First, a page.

'We are in a crisis:' Quebec order of social workers calls for broad inquiry into youth protection services

Youth protection services in Quebec are in need of a serious fix, the head of the province’s professional order of social workers said Friday.

Underfunding, staff burnout, long waits leave families feeling system is ‘waste of their time’

The head of the Quebec Order of Social Workers, Guylaine Ouimette, says social workers have too much work and there are not enough of them to do it. (Radio-Canada)

Youth protection services in Quebec are in need of a serious fix, the head of the province's professional order of social workers said Friday.

Guylaine Ouimette was speaking out following questions that have been raised about the state of youth protection services, after news broke of a seven-year-old girl from Granby who died earlier this week.

On Monday, local police found the girl in critical condition at her father's home in Granby, 80 kilometres east of Montreal. The child was taken to hospital and remained in a coma until her death on Tuesday.

The girl's father, 30, has been charged with forcible confinement, and her stepmother, 35, has been charged with forcible confinement and aggravated assault.

CBC News is not naming them or anyone else related to the girl because of a court-ordered publication ban, to protect the child's identity.

Ouimette cited the reorganization of health and social services under the former Liberal government, as well as a lack of enough social workers, for the difficult situation in Quebec.

"We are in a crisis," Ouimette said. "The situation is not acceptable anymore. Things have to be done quickly, effectively to change this."

"General frontline services, that we can actually designate as frontline social services, practically no longer exist [in Quebec]."

Ouimette called on the government to set up a commission of inquiry with a broad mandate to bring together all the players in health care and education who work with youth protection services, to figure how to fix things rapidly.

She's also calling for the establishment of a mentorship program, for veteran social workers to provide support to less experienced workers in the field.

'They've almost invited this to happen': former worker

In a written statement to CBC, the regional health agency that administers Batshaw Youth and Family Centres, the youth protection agency serving English Montrealers, said it continues to work on reducing wait times to evaluate cases.

It says it is also focused on recruiting more staff to work in a difficult bilingual environment.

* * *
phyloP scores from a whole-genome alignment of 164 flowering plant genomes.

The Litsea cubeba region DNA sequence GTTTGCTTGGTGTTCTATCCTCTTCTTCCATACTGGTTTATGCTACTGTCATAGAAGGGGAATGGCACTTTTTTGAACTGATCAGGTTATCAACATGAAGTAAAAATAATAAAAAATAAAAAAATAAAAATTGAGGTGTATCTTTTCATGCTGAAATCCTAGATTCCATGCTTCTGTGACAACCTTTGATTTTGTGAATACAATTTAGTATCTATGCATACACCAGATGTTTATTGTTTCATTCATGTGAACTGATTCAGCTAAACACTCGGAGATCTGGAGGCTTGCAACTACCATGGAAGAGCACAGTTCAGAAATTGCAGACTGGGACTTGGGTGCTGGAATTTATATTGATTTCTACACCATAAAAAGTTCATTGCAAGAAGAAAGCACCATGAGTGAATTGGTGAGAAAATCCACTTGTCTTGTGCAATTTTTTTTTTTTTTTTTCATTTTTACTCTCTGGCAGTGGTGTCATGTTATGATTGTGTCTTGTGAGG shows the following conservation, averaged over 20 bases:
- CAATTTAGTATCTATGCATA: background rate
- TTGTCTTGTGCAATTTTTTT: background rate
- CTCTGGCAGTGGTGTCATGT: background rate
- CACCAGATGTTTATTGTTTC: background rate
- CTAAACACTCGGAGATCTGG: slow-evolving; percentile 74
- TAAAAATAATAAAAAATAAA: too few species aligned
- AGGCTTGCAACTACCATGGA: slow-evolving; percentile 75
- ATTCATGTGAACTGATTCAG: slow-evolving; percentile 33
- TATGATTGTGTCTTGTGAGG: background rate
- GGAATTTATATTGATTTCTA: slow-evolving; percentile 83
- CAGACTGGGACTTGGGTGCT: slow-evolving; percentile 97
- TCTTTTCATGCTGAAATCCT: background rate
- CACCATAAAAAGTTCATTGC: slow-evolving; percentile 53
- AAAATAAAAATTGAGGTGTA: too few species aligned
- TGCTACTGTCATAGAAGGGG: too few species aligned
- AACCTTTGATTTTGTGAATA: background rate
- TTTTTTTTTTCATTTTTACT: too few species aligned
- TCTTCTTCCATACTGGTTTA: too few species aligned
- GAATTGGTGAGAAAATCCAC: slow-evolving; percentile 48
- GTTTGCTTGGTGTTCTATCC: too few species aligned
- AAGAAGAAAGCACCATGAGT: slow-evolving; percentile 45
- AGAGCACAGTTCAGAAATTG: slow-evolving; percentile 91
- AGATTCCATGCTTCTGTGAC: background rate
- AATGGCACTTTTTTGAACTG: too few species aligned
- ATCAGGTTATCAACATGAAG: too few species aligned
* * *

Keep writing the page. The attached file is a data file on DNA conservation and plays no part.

McGill University education Prof. Naomi Nichols, who specializes in youth at risk, says there are significant gaps in areas such as mental health, housing, health care and financial support to help families.

McGill University assistant professor in education Naomi Nichols specializes in youth at risk and says there's too much pressure on social workers, and it affects children at the bottom line. (CBC)

Nichols says at Batshaw, there is a delay of almost two months to evaluate a case.

"It is a remarkable indication that we have underfunded those systems such that they can't even begin to keep up," said Nichols.

The latest figures for wait times for youth protection across the province show the delay for evaluating cases has increased in every region.

The figures for Batshaw and in the Eastern Township, which includes Granby, are higher than anywhere else.

In 2016-2017, the delay for Batshaw was 16 days, and for the Eastern Townships, it was 26 days. The wait in the Eastern Townships is also two months now.

The number of cases reported to Batshaw rose by more than 15 per cent over the last two years.

Joanne Vasquez, a former youth protection worker at Batshaw, told CBC News she quit last summer when her workload became overwhelming.

She says that after the Liberal health care reform, social workers' responsibilities increased, leaving little time to conduct home visits and follow-ups with children at risk and their families.

When she quit, Vasquez says, her caseload had gone from a maximum of 18 to 27.

Joanne Vasquez is a former youth protection delegate at Batshaw. (CBC)

"I feel like they've almost invited this to happen because they've increased the caseload [by so much]," Vasquez said in a phone interview Friday.

"You have an over-exhausted workforce — like me, who doesn't want to work in that kind of crazy position, because it's very delicate work, youth protection."

"They're children at risk, at the end of the day, and you have to be there and follow up with them, and work with them to try and end the risk."

'Impenetrable' system, burnt-out workers

Nichols says the backlogs create a vicious circle for workers and the people they are trying to help.

People walk away feeling that the system is "impenetrable" and "a waste of their time," she says. Staff retention is a major problem.

"Workers experience burnout," said Nichols. "It's exhausting to work tirelessly day after day and feel like you're not actually making a dent in the problem."

"Families who are phoning day after day … trying to get access to basic, life-sustaining services for their children are also feeling frustrated."

Stuffed animals and flowers have been left outside the home where the girl lived in Granby. (Charles Contant/CBC)

Nichols believes the health care reforms, coupled with a lack of investment in services, have led to the problems youth protection services face.

"We've had a further fracturing of continuity of care in those systems," she said.

"There's more cliffs where people just fall off the care trajectory, and there's no one there to catch them."